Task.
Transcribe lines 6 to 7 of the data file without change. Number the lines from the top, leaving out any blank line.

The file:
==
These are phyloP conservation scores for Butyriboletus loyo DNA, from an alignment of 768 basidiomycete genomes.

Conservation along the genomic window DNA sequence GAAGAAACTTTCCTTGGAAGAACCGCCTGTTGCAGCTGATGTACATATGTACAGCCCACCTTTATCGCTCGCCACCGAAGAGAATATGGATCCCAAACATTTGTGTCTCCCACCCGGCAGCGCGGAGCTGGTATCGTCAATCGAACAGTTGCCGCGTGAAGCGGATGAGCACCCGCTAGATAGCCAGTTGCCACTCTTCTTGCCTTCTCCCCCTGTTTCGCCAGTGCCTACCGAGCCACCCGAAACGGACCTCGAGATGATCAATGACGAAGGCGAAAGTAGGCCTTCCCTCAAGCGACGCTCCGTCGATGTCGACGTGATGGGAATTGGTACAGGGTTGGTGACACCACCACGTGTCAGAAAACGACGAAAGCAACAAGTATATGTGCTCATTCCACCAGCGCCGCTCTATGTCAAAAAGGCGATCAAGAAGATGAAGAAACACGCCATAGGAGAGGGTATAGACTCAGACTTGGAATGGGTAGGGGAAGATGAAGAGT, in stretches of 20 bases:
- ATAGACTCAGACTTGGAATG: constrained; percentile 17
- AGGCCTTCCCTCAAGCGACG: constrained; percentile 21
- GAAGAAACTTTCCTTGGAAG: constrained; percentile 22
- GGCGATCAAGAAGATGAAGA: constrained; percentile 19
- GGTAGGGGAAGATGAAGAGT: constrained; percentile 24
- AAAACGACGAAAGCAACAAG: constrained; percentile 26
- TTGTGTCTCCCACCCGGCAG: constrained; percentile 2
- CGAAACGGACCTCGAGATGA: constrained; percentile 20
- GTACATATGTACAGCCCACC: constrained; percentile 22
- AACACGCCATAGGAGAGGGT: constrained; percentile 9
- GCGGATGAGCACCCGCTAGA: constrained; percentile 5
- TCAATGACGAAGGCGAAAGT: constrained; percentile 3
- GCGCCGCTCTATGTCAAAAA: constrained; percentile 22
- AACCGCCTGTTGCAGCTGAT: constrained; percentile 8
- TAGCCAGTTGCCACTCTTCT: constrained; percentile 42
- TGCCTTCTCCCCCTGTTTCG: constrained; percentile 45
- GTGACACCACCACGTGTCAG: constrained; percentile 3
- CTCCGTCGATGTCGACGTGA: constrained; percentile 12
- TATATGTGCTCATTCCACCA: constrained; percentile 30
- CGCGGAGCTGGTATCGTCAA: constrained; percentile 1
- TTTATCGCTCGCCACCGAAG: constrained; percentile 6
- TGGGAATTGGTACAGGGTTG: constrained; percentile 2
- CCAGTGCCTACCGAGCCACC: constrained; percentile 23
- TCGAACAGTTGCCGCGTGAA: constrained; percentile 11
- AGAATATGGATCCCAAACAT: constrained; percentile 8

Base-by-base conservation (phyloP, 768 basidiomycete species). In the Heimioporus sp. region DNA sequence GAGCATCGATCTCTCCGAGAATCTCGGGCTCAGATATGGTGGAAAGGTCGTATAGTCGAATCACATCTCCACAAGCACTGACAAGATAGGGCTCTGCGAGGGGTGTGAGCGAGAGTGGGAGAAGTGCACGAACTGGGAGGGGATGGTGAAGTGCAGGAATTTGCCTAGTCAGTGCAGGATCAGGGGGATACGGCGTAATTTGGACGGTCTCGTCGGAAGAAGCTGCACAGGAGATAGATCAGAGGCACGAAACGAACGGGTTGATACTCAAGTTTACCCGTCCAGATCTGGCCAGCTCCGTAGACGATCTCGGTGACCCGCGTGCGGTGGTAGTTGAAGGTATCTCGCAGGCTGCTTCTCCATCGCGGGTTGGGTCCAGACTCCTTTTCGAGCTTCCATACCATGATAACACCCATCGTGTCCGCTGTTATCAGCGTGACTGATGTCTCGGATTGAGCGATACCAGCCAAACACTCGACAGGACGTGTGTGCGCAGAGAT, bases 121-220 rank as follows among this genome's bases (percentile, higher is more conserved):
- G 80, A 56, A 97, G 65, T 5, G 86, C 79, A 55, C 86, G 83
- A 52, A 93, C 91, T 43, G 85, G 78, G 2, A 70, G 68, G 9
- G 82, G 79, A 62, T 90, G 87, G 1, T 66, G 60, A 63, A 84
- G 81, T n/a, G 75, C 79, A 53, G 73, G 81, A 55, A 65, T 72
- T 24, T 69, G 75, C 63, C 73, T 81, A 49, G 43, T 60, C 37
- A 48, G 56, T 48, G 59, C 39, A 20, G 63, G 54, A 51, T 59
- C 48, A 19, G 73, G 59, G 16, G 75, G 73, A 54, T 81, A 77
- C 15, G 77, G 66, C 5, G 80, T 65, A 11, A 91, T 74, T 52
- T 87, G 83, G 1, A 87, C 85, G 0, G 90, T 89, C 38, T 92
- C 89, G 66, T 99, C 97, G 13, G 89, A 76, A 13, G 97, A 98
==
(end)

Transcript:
- GGCGATCAAGAAGATGAAGA: constrained; percentile 19
- GGTAGGGGAAGATGAAGAGT: constrained; percentile 24